Ben Johnson is as cool and calm as they come for first-year head coaches, but his frustration was almost at the boiling point in the first half of Wednesday's 72-56 Gophers' win against Green Bay.
The Gophers were going through a lengthy shooting slump, but Johnson was more upset with how they were struggling defensively and being outworked on the boards. He wasn't about to chew them out screaming when trailing 29-28 at halftime, though.
"I didn't even say much at halftime because they knew," Johnson said. "It was more of just, you guys need to figure this out. … If you want to be good, and take steps to be better every day, you've got to have that inner drive."
As they have in every game but one this season, the veteran Gophers (10-1) got themselves together in the second half to pull away, which included outscoring the Phoenix 44-27 on 62% shooting from the field in the second half.
Here are four things we learned in the win against Green Bay on Wednesday:
Counting on captains
Payton Willis and Eric Curry hadn't played together before this year since they were AAU teammates with the Arkansas Wings in high school.
You wouldn't know that from the way they worked together to lead the Gophers as captains this season.
The best example was on Wednesday with Green Bay in control in the first half.
Curry and Willis asserted themselves in the second half to contribute to rallies, both finishing with double-doubles.
Curry had his first career double-double with 11 points and 10 rebounds. It was also his second straight game with double figure rebounds, following a 12-board performance against Texas A&M-Corpus Christi.
Willis, who reached the 1,000-point mark for his career, had 10 of his 14 points in the second half, to go with 10 assists.
"I thought he just did a good job of seeing it. He's worked a lot on just pick and rolls, getting his reads down, being patient and playing slow on ball screens and I just thought he saw it [Wednesday].
Taking care of the ball
The Gophers' backcourt experience makes them one of the nation's best at taking care of the ball.
After a disappointing 28 turnovers last week against Corpus Christi, Johnson wasn't surprised to see his team get back on track with only five turnovers against Green Bay.
His backcourt of Willis, Luke Loewe, and E.J. Stephens have played in 353 games combined in their career. And it showed when the Phoenix tried to rattle them with more pressure to attempt a late comeback.
Willis had 10 assists but just one turnover that his coach joked never should've happened at the end of the game.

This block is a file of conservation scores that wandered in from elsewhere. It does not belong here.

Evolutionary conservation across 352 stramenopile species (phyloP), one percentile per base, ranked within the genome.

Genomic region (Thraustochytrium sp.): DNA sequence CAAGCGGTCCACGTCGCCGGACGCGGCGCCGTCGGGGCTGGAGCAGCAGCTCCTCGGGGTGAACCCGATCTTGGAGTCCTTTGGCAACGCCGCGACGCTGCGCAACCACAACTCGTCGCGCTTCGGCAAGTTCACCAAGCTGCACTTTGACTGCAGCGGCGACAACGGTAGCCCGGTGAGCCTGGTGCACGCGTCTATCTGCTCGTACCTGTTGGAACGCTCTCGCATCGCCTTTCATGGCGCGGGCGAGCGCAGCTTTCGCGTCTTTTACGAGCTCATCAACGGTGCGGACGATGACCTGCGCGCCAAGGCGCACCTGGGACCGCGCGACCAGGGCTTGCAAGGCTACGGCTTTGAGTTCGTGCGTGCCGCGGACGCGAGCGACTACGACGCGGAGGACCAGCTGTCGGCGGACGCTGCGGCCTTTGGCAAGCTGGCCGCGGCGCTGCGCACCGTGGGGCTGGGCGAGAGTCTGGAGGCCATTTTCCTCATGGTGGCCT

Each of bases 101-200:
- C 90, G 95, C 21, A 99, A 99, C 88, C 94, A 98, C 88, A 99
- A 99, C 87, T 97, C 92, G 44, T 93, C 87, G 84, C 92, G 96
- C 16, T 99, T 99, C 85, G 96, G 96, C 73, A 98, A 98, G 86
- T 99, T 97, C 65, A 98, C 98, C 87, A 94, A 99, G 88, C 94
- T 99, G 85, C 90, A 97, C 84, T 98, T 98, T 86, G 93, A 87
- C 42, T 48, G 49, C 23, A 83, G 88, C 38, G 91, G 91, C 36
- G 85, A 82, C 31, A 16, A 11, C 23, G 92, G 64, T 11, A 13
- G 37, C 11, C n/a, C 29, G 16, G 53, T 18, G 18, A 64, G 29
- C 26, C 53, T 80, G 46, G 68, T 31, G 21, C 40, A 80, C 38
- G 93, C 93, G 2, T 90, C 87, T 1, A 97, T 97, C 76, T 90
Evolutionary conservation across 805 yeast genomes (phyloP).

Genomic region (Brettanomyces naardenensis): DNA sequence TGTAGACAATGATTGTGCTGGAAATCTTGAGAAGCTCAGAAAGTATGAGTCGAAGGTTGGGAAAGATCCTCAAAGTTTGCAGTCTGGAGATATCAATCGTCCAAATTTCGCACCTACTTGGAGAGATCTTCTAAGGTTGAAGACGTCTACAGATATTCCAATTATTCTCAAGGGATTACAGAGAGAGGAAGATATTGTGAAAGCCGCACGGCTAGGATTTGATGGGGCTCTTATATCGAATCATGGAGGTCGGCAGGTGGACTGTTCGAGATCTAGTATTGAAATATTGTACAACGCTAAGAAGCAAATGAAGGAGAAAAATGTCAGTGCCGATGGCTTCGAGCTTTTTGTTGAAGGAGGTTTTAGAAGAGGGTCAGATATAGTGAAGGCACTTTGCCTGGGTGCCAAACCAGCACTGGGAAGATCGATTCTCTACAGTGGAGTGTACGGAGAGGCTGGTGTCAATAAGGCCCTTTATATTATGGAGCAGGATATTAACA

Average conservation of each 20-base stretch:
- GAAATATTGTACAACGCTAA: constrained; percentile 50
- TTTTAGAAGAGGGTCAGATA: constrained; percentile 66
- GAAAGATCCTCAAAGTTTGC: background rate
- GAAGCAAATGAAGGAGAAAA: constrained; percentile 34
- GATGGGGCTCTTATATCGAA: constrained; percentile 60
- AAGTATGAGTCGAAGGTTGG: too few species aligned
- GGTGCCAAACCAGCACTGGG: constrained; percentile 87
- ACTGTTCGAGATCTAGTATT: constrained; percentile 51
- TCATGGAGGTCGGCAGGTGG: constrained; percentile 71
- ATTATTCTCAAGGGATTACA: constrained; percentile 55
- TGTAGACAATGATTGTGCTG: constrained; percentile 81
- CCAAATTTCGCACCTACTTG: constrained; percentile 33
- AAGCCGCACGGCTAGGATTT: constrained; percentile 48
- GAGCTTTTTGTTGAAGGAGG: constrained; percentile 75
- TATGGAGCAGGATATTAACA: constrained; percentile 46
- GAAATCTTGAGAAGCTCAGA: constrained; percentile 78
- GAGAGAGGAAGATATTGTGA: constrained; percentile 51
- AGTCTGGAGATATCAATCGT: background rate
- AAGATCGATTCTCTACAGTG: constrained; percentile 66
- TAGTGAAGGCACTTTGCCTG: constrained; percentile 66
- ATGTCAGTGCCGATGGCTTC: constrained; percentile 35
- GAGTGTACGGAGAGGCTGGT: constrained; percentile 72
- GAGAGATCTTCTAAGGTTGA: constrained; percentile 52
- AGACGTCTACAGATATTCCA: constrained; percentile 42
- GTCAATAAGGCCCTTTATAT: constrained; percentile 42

"I think it's just again that it goes back to the maturity piece. This is more us," Johnson said. "I told Payton that he would have had a perfect game if he didn't try to split that last ball screen, so it should have been four [as a team]."
Let the All-Big Ten first team talk begin for sophomore Jamison Battle, who continues to be the best among the league's newcomers.
The only players ahead of him in the Big Ten in scoring this season are returning stars such as Iowa's Keegan Murray, Illinois' Kofi Cockburn, Wisconsin's Johnny Davis, Ohio State's E.J. Liddell and Indiana's Trayce Jackson-Davis.
The 6-7 George Washington transfer ranks sixth in the Big Ten with 18.9 points per game after leading Minnesota with 23 points on 9-for-15 shooting Wednesday.
In the first half, Green Bay's lead would've been larger than a point if not for Battle's 15 points on 6-for-7 shooting from the field.
Battle was taken out briefly in the first half when he missed a couple box outs in a row, but he understands his role isn't just to score. He's a humble superstar.
"I'm always supportive of the team," Battle said. "If I get taken out, I get taken out. There's probably a reason to it, but I'm not going to fret over it."
If there is a weakness for the Gophers this season, it has to be their lack of depth, but they're still getting a spark from one player.
Senior sixth-man Sean Sutherlin bounced back from his seven-turnover game last week with 12 points, two blocks, and just one turnover in 20 minutes against the Phoenix, including 11 points in the second half.
Sutherlin was the only player to score off the bench Wednesday, but Charlie Daniels (15 minutes), Laye Thiam (four minutes), and Treyton Thompson (three minutes) also saw the floor.
The Gophers ranked 357th among all 358 Division I teams in bench minutes percentage (14.5) entering Wednesday, per Kenpom.com.
Starters Battle (37.5), Willis (36.0) and Loewe (34.2) are all among the top four Big Ten leaders in minutes played. Battle leads the entire conference, while Stephens (33.5) is eighth.